Hundreds of thousands of Americans file for personal bankruptcy each year. You might think, as I did, that most of them are a case of job loss or bad spending habits. I’m sure that these are reasons. However, the overwhelming reason for personal bankruptcy is medical bills.
Just how big is the problem? The American Journal of Medicine a few years ago reported that more than 3 out of 5 personal bankruptcies are due to medical bills. To put the problem in perspective, just look at the numbers from 24 years ago. In 1981, medical bills were a factor in bankruptcy as well, but just eight percent. Eight percent then to over 60 percent today!
The bottom line is that bankruptcies, also known by the term BK, are no longer insignificant and should be looked at seriously as a source of revenue. As more and more facilities realize the potential, there are several myths that should be dispelled. These myths could not only be costing facilities a loss of revenue, it can also be a source of liability.
Patient Bankruptcy Myth #1 .. Writing off BK’s Reduces Liability
This is by far the biggest misconception. All patient bankruptcies require strict compliance on behalf of the hospital. By failing to comply, which means stopping collection efforts, the facility is in violation of a court order. An attempt to collect money from a patient who has declared bankruptcy could bring attorney fees and even punitive damages, costing thousands. Not filing a claim has nothing to do with compliance. It’s about recognizing when a patient goes bankrupt and immediately stopping all collection efforts.
To show how prevalent this problem is, let’s take a simple example that happens on a regular basis across the country. Once a patient fails to pay over a set period of time, often 90-120 days, facilities outsource the account for first and/or third party collections. These agencies then go about the process of collecting on as many accounts as possible through contacting patients. The problem arises when agencies aren’t aware of which patients have filed for bankruptcy and attempt to contact them.
The large majority of agencies are not proficient at identifying patient bankruptcies due to the intricacies of the process, legal and otherwise. A small percentage of agencies will scrub accounts for bankruptcy filings, but usually on a monthly or quarterly basis. Once identified, the accounts of bankrupt patients are returned to the facility. By this time, the filing deadline has often passed and the facilities will not receive any money. This leads directly to our next myth.
Patient Bankruptcy Myth #2 .. Bankruptcies are Not Worth the Time & Money
If you ask healthcare professionals they would probably say that collecting on patient bankruptcies isn’t worth much, maybe a few percent at best. The truth is that they can bring in up to 25%!
Not all personal bankruptcies are equal however. Most filings for bankruptcy will be either Chapter 7 or Chapter 13. Chapter 11 filings are allowed by individuals but it is usually rare. Between Chapters 7 & 13, there is a big difference. To get right to the point, it’s the Chapter 13’s that can be worth up to 25%.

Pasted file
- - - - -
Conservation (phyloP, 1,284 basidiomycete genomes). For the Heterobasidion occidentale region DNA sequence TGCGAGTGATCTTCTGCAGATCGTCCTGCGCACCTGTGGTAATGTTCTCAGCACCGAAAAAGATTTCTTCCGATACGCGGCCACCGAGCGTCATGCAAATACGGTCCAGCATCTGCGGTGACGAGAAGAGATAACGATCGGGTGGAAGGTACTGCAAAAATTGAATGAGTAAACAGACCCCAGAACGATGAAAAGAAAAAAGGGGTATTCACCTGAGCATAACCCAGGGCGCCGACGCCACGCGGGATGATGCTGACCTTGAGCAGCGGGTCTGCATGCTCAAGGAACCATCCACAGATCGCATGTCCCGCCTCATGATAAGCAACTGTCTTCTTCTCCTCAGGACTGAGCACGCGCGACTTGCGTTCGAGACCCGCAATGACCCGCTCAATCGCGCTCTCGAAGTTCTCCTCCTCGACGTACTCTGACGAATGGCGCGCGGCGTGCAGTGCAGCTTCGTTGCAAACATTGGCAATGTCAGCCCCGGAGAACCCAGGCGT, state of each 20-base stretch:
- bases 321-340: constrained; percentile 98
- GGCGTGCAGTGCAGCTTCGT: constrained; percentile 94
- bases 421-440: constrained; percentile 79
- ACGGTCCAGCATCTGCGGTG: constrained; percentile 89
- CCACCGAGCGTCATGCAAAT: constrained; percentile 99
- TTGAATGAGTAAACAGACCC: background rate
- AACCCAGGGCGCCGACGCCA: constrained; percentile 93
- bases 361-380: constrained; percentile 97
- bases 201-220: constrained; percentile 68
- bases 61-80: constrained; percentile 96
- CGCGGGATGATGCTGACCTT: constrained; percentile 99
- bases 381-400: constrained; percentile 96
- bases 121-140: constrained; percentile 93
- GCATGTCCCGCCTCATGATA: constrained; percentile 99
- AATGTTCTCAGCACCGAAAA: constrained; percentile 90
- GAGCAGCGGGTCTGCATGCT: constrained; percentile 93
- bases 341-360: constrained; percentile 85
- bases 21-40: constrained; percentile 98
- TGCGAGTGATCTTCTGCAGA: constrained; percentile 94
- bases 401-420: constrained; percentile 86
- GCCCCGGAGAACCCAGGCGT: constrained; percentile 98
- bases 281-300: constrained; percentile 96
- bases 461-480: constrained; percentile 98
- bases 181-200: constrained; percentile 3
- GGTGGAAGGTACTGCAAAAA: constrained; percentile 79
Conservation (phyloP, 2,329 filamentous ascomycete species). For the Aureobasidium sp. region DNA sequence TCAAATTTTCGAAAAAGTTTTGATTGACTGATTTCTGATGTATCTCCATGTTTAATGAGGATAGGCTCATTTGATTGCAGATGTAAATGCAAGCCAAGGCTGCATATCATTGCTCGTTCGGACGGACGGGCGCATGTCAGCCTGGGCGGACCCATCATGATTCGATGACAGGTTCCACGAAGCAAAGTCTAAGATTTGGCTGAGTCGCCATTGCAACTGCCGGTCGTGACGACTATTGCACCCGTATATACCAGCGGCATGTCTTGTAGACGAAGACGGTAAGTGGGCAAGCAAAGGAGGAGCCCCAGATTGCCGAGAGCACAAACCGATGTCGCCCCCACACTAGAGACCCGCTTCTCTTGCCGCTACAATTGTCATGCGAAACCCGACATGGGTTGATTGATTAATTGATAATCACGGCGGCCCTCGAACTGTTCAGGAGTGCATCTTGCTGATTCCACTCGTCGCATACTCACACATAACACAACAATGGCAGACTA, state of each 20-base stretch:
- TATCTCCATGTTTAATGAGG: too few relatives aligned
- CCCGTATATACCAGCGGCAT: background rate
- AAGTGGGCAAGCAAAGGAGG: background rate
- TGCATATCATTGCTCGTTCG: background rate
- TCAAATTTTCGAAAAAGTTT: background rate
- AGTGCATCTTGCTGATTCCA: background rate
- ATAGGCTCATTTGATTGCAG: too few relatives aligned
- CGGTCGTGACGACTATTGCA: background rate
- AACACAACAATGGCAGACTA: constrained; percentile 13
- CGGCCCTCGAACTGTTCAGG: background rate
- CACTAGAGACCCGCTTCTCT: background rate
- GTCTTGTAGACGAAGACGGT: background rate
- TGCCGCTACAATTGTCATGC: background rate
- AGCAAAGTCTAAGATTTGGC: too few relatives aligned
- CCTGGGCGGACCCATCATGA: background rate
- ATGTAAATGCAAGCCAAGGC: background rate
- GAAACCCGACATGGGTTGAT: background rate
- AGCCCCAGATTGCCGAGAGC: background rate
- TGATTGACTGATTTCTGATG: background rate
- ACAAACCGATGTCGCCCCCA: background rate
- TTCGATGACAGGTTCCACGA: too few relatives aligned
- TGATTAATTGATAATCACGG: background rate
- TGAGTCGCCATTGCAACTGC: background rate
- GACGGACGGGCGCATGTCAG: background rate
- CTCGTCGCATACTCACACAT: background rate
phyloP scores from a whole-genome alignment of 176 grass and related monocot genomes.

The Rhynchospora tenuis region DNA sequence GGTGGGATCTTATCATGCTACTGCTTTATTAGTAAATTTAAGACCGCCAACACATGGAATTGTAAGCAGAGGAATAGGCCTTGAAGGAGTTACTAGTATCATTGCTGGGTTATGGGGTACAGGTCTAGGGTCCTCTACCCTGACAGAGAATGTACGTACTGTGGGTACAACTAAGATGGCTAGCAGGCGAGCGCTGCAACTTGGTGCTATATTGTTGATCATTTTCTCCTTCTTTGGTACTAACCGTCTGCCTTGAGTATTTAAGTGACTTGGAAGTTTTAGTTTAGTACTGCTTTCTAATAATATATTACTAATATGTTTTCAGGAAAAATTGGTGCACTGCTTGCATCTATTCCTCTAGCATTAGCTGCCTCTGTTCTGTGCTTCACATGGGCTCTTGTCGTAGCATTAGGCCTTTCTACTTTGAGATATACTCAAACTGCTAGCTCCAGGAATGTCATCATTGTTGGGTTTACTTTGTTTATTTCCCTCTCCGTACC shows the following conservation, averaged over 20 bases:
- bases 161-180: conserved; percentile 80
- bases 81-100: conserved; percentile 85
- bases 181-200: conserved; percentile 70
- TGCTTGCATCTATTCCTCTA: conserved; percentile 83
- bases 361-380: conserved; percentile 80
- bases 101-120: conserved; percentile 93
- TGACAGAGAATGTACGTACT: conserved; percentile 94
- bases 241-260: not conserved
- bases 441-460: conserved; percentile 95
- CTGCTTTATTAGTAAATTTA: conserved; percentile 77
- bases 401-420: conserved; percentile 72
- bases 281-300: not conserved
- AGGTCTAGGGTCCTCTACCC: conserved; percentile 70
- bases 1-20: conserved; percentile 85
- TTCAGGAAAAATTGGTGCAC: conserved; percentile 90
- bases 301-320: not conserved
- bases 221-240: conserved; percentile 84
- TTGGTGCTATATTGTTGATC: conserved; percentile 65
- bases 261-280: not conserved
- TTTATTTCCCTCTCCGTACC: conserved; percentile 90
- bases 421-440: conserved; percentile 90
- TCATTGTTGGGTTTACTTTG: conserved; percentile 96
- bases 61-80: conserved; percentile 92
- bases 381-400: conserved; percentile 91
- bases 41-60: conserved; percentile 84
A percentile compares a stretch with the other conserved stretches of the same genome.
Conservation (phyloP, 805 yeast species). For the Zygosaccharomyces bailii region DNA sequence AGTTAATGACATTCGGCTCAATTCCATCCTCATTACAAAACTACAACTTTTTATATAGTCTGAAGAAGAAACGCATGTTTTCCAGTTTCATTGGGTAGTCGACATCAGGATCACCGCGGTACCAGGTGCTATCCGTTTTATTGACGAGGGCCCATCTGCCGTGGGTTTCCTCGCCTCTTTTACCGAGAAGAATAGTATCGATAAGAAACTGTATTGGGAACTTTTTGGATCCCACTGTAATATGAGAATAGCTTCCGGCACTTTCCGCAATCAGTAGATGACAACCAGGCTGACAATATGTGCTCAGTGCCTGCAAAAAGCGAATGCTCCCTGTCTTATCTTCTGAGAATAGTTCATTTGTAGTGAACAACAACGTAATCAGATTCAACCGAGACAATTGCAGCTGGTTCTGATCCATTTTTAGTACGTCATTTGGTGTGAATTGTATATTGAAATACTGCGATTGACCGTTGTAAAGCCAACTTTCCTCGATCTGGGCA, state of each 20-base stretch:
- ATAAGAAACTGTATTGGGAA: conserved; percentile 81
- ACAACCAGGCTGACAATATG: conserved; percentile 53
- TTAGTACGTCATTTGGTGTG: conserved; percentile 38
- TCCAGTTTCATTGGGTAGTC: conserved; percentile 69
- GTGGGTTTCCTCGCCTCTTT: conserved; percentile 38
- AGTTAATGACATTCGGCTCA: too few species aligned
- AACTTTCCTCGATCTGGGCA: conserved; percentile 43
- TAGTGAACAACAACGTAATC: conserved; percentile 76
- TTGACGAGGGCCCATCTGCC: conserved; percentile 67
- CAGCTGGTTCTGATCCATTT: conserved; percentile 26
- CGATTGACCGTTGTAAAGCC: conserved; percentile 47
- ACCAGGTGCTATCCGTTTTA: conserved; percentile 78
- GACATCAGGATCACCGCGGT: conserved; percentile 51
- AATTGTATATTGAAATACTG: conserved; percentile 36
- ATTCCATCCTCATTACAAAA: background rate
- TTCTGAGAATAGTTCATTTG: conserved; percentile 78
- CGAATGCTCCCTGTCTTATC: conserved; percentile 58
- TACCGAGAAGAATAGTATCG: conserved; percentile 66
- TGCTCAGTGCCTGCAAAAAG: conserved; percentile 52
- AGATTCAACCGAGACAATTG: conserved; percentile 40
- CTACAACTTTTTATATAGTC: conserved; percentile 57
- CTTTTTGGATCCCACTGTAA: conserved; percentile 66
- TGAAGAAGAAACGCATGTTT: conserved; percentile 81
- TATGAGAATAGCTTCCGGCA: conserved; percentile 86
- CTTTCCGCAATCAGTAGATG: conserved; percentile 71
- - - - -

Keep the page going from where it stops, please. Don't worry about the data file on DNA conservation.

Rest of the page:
When a patient goes into bankruptcy, a list of creditors is compiled. Based on simple math, if there are 10 creditors they all will receive 10% of the money allotted. However, in most cases a certain number of creditors will not file. That means the remaining ones will collect a higher percentage.
Patient Bankruptcy Myth #3 .. Filing a Proof of Claim Harms Patients
There is no doubt that filing for personal bankruptcy is a very hard and humbling experience. However, the money that is distributed to creditors goes through a strict government mandated bankruptcy process. Healthcare facilities are like any other creditor when it comes to claiming bankruptcy dollars. The money will be distributed, the question is just to which creditors. Referring back to the previous myth, the amount of money distributed to an individual creditor depends on how many other creditors filed claims. So filing a claim does not hurt a patient and cause more financial hardship.
It’s important to know that during the bankruptcy process, healthcare facility never contact patients. In fact, it’s illegal to contact a patient who has filed for bankruptcy, as explained in Myth #1. If a hospital chooses to hire an outside company to file claims on their behalf, that company also cannot contact patients. The entire process, all paperwork and collection of bankruptcy dollars, is done through a federally mandated process with strict oversight.
The Solution is a Proactive Strategy
- Identify all Patient Bankruptcies Immediately
- Stop All Collection Efforts on Bankrupt Patients
- File Proofs of Claim in a Timely Manner
- Follow up on Changes in Status
- Monitor Accounts as Full Payouts Could Take up to 10 Years
For most healthcare facilities, it’s worth a fresh look at patient bankruptcies and how they are being handled. At minimum, bankruptcies should be immediately identified and third party collections should stop to prevent liability. Once that procedure is in place, facilities can explore various ways to collect money that could be a significant source of revenue over time.